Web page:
In the current study, the prevalence of general overweight and obesity was found to be 9.3% and 1.9%, respectively. Our findings concur with the 11.4% and 2.0% prevalence of overweight and obesity, respectively, among medical students in Delhi [25] and 10.4% prevalence of overweight among university students in Malaysia [26]. The prevalence of obesity in this study can be said to be among the lowest in literature in Sub-Saharan Africa and other countries. A study among university students living in halls of residence of the Nsukka campus of the University of Nigeria showed that 21.0% of the participants were obese [27]. Another study in 2008 among students of a Nigerian university found 23.9% and 3.4% of the study participants being overweight and obese, respectively [28]. In Malaysia, Gopalakrishnan et al. [29] found the prevalence of overweight and obesity to be 14.8% and 21.1% among medical students.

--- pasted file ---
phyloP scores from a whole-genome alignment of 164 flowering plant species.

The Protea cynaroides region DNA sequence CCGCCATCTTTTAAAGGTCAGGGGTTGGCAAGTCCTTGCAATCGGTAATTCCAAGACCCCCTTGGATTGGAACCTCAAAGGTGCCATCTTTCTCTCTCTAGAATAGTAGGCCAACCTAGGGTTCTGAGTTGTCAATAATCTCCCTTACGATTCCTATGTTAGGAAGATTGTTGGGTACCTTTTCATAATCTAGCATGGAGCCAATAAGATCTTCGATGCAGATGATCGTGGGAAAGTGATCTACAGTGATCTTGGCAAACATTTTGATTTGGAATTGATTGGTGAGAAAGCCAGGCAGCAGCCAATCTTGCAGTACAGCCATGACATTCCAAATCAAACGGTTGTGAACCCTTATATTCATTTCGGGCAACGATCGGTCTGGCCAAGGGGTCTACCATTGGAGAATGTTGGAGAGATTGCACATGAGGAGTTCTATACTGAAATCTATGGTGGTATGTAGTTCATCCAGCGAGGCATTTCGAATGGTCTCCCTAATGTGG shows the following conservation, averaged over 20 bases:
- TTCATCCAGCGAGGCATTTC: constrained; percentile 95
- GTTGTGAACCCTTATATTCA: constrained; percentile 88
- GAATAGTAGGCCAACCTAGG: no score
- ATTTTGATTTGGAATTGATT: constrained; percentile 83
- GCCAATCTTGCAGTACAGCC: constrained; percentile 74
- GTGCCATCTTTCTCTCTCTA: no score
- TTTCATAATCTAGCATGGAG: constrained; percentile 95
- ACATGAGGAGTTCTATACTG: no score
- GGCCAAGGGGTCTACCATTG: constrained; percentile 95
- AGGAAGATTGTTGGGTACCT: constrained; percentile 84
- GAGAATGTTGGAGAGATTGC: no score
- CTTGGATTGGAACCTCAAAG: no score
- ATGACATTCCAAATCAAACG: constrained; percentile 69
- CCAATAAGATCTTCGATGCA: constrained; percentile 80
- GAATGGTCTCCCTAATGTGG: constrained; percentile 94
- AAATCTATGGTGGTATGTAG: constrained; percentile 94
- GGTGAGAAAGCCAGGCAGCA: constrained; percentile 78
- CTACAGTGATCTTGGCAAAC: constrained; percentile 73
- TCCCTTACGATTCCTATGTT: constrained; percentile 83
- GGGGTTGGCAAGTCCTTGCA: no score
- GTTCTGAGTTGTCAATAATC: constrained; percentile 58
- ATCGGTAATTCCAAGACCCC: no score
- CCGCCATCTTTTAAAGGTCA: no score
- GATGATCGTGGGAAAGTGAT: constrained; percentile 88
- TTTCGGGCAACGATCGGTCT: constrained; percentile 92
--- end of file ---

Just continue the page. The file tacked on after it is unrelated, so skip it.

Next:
The prevalence of abdominal obesity measured by WC was found to be 4.2% and higher than the prevalence of general obesity. This corresponds with the findings of Hazizi et al. [26] among university students in which the prevalence of abdominal obesity was found to be 17.2% as determined by WC and 3.4% as determined by BMI. WC is more sensitive than BMI. Waist circumference correlates more closely with abdominal adipose tissue than BMI [16]. It is much easier and more accurate to measure WC than to measure weight and height [16]. In addition WC is a strong predictor of all-cause mortality in young and middle-aged adults compared to older people and those with low BMI [17]. Measures of abdominal obesity have also been shown to be better than BMI as predictors of CVD risk, although combining BMI with these measures may improve their discriminatory capability [30]. This suggests that relying on only BMI might underestimate the proportion of obese students and those at risk of developing CVDs and diabetes.

Generally, studies in older Ghanaians had a higher prevalence of obesity than seen in this study [19, 31, 32]. The implication of this finding is that efforts at addressing general and abdominal obesity in the adult population should commence at younger ages. This will help to address chronic diseases such as CVDs and diabetes. University students could be appropriate targets for such interventions.